5. Sheet transfer apparatus comprising a transfer table including a leaf having a perforated upper side, air supply means connected to said leaf, a fulcrum roller supportingly engaged with said leaf, leaf-retracting means connected to said leaf, movable to shift said leaf between an operable position supported in generally horizontal position in engagement with said fulcrum roller and retracted position shifted edgewise relative to said roller and including a reciprocable member and a link connecting said reciprocable member and said leaf for effecting movement of said leaf by reciprocation of said reciprocable member, and control means operated automatically in response to movement of said reciprocable member to control said air supply means for supplying air to said leaf when it is in its operative position and to interrupt supply of air to said leaf when it is in its retracted position.
6. Sheet transfer apparatus comprising a transfer table including a leaf having perforations therein, air supply means connected to said leaf, leaf-retracting means connected to said leaf and movable to shift said leaf between an operable position supported in generally horizontal position and a retracted tilted position, including a reciprocable member connected to said leaf for effecting movement of said leaf by reciprocation of said reciprocable member, and control means operable automatically in response to movement of said reciprocable member to control said air supply means for supplying air to said leaf when it is in its operative position and to interrupt supply of air to said leaf when it is in its retracted position.
7. In the sheet transfer apparatus defined in claim 6, the reciprocablemember including a cam reciprocable therewith, and a stationary switch connected to control the air supply means and engageable bysaid reciprocable cam to effect control of the air supply means in response to reciprocation of the reciprocable member.
8. Sheet transfer apparatus comprising a transfer table including a stationary central panel and two leaves at opposite sides, respectively, of said central panel, adapted to be disposed vin operative generally horizontal coplanar relationship with said central panel and having their adjacent edges spacedapart a substantial distance, stationary fulcrum rollers supporting portions of said leaves remote from said central panel, a frame, means operatively connecting with said frame such adjacent edge portions of said leaves and guiding said leavesV for simultaneous movement of their adjacent edges downward and toward each other into closely adjacent relationship beneath said central panel with the leaves flaring upward from such closely adjacent edges to their opposite edges, and leaf-retracting means including an upright reciprocable member beneath said stationary central panel and links connecting said reciprocable member'and said leaves and movable to shift said leaves.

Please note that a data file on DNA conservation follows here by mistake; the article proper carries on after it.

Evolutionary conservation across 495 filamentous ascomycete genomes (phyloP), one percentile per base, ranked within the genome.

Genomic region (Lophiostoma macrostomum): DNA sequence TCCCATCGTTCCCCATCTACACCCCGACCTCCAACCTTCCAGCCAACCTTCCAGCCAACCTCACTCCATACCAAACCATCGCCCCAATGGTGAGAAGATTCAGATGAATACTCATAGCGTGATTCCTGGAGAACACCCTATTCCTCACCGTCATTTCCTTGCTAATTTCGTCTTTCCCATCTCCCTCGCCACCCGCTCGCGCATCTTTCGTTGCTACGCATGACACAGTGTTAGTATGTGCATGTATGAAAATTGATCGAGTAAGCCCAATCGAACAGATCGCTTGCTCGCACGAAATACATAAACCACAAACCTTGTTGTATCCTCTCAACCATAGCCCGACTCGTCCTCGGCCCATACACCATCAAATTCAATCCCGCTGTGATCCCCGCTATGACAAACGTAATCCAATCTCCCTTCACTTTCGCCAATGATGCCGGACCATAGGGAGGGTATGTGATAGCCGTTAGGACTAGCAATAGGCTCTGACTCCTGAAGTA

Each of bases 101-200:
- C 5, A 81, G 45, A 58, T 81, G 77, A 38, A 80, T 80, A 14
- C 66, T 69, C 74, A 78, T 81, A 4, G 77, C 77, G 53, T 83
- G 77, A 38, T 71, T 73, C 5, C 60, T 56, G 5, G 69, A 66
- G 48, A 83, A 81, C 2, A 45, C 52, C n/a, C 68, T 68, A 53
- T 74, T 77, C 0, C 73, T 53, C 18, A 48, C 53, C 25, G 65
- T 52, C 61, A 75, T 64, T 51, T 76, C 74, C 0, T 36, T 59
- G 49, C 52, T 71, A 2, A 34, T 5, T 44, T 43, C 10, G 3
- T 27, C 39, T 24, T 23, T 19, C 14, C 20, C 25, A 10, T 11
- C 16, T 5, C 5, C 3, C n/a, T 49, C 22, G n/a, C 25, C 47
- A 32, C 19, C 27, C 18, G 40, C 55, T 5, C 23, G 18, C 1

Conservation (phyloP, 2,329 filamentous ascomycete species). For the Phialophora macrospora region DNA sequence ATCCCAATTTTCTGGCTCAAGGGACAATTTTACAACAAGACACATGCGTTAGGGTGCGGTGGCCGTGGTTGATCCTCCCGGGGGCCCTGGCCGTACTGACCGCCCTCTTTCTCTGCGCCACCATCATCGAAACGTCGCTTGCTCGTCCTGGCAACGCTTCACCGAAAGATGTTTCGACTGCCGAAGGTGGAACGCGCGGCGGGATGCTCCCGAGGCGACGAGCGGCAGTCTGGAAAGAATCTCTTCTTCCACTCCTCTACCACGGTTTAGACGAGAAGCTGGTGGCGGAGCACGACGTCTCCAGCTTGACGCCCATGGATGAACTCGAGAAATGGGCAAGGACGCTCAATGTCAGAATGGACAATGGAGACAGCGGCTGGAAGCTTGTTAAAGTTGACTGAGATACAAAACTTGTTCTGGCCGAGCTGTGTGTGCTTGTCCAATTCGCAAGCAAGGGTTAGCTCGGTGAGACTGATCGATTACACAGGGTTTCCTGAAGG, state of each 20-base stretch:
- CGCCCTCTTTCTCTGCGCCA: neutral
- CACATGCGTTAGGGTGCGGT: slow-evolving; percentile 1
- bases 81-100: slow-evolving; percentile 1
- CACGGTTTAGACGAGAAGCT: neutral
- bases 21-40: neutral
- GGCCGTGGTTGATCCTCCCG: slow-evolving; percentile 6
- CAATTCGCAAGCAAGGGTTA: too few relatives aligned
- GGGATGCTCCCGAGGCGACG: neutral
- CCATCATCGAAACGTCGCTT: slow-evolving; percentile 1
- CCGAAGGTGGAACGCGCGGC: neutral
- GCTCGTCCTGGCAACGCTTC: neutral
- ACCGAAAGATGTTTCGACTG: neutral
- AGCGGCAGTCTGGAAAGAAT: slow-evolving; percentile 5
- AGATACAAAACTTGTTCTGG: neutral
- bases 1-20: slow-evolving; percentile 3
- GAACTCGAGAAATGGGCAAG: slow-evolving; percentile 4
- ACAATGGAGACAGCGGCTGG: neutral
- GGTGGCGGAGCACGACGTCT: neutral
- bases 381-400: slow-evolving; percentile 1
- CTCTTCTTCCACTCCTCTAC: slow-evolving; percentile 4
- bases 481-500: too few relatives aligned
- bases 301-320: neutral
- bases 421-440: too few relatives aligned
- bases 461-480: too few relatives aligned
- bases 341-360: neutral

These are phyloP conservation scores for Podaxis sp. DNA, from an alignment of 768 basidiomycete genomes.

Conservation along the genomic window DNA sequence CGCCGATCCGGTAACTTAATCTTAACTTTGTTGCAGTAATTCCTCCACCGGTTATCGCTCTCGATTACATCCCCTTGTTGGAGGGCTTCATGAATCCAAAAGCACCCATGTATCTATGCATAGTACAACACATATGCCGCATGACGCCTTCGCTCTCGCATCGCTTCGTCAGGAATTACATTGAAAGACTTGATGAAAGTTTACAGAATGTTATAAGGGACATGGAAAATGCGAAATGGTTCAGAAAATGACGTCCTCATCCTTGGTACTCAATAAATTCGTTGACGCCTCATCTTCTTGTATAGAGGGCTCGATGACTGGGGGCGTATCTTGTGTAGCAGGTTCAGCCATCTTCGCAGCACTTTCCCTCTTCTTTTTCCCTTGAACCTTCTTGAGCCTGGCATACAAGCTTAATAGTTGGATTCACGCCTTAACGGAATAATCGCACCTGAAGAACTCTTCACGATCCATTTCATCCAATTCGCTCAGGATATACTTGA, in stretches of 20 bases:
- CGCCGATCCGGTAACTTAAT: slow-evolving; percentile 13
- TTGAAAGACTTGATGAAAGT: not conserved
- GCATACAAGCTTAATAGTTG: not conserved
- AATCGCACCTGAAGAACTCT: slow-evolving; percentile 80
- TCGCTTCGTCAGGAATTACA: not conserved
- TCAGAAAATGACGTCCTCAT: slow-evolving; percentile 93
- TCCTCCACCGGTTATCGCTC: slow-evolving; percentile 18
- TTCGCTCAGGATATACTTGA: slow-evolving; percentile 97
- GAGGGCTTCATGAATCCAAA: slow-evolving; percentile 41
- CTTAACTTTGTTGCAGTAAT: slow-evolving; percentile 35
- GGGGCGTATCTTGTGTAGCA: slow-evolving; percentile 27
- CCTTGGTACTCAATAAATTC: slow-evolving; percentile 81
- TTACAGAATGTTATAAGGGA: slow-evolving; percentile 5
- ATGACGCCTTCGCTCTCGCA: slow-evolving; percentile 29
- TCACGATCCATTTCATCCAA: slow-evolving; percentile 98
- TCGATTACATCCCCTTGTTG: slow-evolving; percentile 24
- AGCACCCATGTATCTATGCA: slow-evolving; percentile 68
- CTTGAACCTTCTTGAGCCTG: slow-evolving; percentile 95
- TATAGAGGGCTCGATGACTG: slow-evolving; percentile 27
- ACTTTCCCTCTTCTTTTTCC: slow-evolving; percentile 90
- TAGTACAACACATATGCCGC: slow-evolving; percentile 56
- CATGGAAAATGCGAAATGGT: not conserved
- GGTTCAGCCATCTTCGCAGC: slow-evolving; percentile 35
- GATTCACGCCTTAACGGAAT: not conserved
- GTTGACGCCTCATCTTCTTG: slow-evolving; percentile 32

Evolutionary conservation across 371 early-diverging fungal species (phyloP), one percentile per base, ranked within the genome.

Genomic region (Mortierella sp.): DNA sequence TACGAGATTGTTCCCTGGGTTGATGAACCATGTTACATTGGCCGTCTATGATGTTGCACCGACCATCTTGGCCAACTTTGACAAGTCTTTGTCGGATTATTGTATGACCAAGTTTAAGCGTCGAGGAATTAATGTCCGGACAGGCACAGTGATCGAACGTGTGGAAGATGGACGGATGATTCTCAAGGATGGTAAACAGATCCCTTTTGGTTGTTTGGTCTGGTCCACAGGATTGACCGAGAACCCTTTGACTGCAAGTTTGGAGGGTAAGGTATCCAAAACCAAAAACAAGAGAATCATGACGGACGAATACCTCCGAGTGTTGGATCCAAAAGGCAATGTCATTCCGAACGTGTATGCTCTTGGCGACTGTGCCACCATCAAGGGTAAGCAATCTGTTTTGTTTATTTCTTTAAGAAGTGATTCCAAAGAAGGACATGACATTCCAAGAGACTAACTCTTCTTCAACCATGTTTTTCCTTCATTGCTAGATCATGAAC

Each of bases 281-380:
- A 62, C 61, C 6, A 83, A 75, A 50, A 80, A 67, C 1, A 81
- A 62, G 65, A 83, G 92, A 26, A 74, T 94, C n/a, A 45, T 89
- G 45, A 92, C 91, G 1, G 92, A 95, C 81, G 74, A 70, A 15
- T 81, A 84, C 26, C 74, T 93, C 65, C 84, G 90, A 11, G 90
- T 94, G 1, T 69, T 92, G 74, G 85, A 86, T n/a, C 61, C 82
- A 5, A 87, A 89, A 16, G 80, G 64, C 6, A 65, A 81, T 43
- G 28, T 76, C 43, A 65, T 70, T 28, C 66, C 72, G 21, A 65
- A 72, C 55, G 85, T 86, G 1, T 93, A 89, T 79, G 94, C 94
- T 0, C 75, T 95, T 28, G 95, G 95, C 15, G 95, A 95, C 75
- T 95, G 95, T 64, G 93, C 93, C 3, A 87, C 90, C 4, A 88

9. Sheet transfer apparatus comprising a transfer table including a stationary central panel and two leaves at opposite sides, respectively, of said central panel and adapted to be disposed in operative generally horizontal coplanar relationship with said central panel and having their adjacent edges spaced apart a substantial distance, a frame, guideways carried by said frame, means connected to said leaves movable in said guideways to control movement of the adjacent edges of said leaves in a predetermined path downward and toward each other vinto closely adjacent relationship beneath said ,central panel with the leaves flaring upward from such adjacent edges to their opposite edges at substantially the same elevation as when said leaves were in such generally horizontal coplanar relationship, constituting retracted positions, and leafretracting means connected to said leaves and movable to shift said leaves from such operative relationship to such retracted positions.
References Cited by the Examiner UNITED STATES PATENTS 1,390,853 9/1921 Worth 214-1 1,563,747 12/1925 Hosmcr 214-85 X 2,514,190 7/1950 Schlichter 214-1 2,940,617 7/1960 Reed 214-85 2,981,420 4/1961 Johanson 214-1 3,017,041 i 1/1962 Hawkes et al. 214-85 3,165,209 l/1965 Sabasteanski 214-6 GERALD M..FORLENZA, Primary Examiner.
MORRIS TEMIN, HUGO O. SCHULZ, Examiners.
M. WOLSON, vAssistant Examiner.
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|Citing Patent||Filing date||Publication date||Applicant||Title|
|US3327872 *||Jun 22, 1965||Jun 27, 1967||Homer W Madden||Container palletizing and depalletizing machine|
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|US4073388 *||Jan 6, 1977||Feb 14, 1978||Zetco Manufacturing Company, Incorporated||Semi-automatic lifting system|
|US4234429 *||Feb 26, 1979||Nov 18, 1980||Amsted Industries Incorporated||System for separating particulate matter into soluble and insoluble portions|
|US4759673 *||Jun 1, 1987||Jul 26, 1988||Goldco Industries, Inc.||Apparatus for enabling transit of articles between adjacent surfaces|
|US4768912 *||Nov 3, 1987||Sep 6, 1988||Isamu Miura||Paper arranging apparatus|
|US5044874 *||May 16, 1990||Sep 3, 1991||Thermoguard Equipment, Inc.||Stack dividing mechanism for a corrugated sheet unstacking and feeding apparatus|
|U.S. Classification||414/788.4, 414/903, 414/924, 414/796, 414/930|
|Cooperative Classification||Y10S414/101, Y10S414/109, B65H11/002, Y10S414/103|